I was probably seven when I looked over at the distant high school and wondered what the older students did during recess with no swings or slides, little understanding that there would come a day when I too would not think the once exciting playground a necessary part of life.  It is a similar line of thought that drives such myopic visions of Heaven.  Like that child, we cannot yet comprehend what it is and is not, we can't wrap our finite minds around it.  Instead of contenting ourselves with these childish visions, rather let us listen to those whose vision is not so stunted and small: the mystics, the poets, the storytellers, the bards, those who though full grown, can still see through the eyes of childlike wonder and try, however imperfectly, to pass those visions on to us.

C.S. Lewis is a personal favorite, 'Perelandria,' 'The Last Battle,' and 'The Great Divorce,' give us little hints and snippets, ideas of what could be, might be, might have been, or at least asks us to take off our mortal blinders and consider things bigger than our own experience.

J.R.R. Tolkien mixes glorious visions of wondrous histories, realms beyond the present perishing world, and echoes of greater beauty and purpose into his prosaic world of war and grim quests, death and despair, much like our own.

G.K. Chesterton is the ultimate child of the Kingdom, his inexorable sense of humor and the ridiculous makes whatever he is writing about, be it chalk or cheese, a joy to read.  His impishness dashes past our jaded guard and straight to the heart, where the Truth he mirthfully revels in both awakens and astonishes.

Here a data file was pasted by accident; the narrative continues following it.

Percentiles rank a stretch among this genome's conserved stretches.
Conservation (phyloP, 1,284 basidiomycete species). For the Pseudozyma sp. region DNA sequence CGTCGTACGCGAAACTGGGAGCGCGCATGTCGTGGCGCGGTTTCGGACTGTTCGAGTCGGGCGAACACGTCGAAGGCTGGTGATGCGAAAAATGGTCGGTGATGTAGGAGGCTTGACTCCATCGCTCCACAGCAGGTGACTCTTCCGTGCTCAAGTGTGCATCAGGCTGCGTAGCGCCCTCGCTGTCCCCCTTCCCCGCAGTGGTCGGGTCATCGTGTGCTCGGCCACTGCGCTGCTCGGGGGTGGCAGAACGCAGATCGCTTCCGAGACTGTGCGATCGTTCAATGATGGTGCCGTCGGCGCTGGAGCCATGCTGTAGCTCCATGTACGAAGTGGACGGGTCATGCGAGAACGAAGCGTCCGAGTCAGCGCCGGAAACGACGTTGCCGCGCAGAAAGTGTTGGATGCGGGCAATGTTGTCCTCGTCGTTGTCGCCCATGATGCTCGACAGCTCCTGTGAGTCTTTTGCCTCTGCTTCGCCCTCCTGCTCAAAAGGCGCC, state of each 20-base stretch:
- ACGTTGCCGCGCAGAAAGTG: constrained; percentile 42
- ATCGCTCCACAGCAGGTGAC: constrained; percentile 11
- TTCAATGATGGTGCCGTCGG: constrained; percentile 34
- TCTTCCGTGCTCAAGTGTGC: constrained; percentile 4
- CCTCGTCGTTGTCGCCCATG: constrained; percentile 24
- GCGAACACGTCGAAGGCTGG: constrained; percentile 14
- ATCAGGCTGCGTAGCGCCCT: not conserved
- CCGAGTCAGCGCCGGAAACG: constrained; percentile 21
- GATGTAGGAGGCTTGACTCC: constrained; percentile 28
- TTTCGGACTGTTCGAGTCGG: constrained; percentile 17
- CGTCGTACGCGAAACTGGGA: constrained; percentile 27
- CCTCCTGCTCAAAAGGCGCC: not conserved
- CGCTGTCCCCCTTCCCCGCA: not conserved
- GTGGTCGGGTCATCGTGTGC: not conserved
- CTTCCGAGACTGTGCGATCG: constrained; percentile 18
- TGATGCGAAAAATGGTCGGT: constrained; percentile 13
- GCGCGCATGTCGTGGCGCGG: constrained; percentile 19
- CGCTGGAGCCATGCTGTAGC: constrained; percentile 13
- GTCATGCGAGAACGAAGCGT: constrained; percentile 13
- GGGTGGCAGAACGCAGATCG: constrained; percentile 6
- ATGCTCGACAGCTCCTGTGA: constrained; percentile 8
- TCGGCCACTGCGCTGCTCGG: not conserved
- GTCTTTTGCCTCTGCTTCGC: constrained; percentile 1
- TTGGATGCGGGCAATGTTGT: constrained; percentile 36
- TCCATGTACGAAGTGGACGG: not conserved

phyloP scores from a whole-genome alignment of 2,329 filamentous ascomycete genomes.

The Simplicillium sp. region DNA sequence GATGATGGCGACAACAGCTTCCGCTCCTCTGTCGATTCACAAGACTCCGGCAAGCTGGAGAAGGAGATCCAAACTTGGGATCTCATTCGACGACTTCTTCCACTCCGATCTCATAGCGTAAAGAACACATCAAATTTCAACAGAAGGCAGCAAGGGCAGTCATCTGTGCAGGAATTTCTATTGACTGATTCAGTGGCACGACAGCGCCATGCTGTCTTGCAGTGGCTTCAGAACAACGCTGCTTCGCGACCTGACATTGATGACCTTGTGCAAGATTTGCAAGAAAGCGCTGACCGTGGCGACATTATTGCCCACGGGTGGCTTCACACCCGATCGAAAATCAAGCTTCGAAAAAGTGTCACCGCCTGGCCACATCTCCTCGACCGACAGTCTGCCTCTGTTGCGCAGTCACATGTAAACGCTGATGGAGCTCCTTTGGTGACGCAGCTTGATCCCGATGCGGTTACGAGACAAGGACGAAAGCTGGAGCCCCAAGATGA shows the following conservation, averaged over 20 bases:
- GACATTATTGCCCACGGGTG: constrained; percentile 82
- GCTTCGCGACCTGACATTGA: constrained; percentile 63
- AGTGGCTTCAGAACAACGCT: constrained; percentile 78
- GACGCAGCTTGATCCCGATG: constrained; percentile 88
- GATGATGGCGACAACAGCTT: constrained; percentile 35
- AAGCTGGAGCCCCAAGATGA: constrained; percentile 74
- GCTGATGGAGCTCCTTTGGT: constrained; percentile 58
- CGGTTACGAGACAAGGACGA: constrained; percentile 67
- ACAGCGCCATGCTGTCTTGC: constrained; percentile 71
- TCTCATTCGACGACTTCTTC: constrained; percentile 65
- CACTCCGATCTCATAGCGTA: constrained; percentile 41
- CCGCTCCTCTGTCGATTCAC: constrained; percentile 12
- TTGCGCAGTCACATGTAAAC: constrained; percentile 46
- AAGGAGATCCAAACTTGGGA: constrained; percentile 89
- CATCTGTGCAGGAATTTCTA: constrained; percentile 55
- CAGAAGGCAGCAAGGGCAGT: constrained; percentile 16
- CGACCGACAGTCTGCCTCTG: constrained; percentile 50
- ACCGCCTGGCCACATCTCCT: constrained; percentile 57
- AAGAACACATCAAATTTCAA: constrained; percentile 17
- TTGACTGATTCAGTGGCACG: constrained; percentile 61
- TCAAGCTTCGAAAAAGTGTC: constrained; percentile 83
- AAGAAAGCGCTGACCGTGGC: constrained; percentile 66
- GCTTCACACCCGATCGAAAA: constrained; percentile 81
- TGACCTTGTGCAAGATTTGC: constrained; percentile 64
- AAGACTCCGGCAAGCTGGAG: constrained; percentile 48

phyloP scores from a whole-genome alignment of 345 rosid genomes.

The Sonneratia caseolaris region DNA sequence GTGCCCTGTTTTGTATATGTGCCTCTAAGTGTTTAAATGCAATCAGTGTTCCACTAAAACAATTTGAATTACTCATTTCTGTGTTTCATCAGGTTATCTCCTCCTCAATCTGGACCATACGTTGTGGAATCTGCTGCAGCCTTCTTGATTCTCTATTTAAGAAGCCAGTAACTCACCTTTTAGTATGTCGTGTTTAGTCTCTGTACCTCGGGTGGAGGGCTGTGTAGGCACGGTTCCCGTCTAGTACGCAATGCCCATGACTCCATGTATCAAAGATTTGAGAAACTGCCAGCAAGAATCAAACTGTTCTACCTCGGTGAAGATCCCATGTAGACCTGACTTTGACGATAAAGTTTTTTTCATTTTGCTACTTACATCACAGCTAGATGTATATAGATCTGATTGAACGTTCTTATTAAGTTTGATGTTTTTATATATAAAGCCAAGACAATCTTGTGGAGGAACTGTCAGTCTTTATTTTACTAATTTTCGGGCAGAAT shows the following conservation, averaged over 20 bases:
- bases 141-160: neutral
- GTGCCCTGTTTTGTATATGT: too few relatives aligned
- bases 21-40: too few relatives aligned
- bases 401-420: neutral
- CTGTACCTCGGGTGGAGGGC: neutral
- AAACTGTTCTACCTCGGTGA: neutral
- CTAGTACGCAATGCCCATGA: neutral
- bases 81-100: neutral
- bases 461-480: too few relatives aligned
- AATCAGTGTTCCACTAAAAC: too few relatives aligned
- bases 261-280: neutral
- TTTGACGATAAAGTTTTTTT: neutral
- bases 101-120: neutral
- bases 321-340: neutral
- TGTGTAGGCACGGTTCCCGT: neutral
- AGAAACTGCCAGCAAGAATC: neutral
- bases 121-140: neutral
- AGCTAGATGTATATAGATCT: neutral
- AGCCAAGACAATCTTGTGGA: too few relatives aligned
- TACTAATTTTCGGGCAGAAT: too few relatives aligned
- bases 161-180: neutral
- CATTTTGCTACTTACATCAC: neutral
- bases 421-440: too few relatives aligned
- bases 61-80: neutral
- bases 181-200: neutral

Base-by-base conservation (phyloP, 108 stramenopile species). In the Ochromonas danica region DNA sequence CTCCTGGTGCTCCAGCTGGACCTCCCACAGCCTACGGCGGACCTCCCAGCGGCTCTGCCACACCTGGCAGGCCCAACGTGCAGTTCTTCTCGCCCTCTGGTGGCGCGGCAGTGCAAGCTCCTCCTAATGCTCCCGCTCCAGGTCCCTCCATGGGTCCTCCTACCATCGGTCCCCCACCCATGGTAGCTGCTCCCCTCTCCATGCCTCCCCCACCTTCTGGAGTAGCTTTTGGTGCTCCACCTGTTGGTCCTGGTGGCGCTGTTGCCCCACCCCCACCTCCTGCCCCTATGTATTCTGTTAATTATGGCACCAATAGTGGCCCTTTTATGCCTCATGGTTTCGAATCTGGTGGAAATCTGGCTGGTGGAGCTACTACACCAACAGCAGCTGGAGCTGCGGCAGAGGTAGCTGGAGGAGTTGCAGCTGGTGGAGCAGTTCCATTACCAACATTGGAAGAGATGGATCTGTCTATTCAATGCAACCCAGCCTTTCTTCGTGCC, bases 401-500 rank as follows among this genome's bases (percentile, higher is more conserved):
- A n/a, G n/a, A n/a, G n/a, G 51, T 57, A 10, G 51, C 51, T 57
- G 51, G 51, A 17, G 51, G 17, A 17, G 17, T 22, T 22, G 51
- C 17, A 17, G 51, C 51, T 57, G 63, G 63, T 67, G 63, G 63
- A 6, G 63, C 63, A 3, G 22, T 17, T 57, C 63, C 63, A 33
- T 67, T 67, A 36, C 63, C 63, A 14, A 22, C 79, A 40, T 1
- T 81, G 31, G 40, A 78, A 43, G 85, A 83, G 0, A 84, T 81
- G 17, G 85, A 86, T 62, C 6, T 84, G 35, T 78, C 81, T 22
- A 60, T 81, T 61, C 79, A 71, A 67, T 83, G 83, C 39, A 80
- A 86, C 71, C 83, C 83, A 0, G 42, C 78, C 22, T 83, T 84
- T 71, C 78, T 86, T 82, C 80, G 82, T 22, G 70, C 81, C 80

L.M. Montgomery's stories never stray into the realm of fantasy or fairy tales, but her heroines often find themselves drifting off into whimsical sunsets and October fields, seeing the brief glimpses of heavenly glory that occasionally shine through into our own world and the Great Truths that likewise shine into our own rather mundane lives.

George MacDonald is a man who has seen things, strange and wonderful, as puzzling and fantastic and beautiful as the heavenly visions of Ezekiel or John.

These are a few of my favorites, but I'm sure there are countless others.  After reading their works, I have a very hard time accepting a small view of eternity.  I think it is far more akin to trying to explain graduate school to a preschooler: they just don't understand or care!  It is not Heaven that is too small, rather it is our mind's ability to comprehend it.  John, the author of Revelation, noted that the world itself could ill contain all the books that might have been written of Jesus and His works whilst He walked among us, a mere thirty years or so of earthly existence, how much less everything beyond space and time, eternity, Heaven, the Godhead and all it has wrought?  Small indeed!

Tuesday, February 13, 2018

Sage advice from a modern philosopher

'To write one must first suffer,' 
~(or something like that), Garfield the Cat~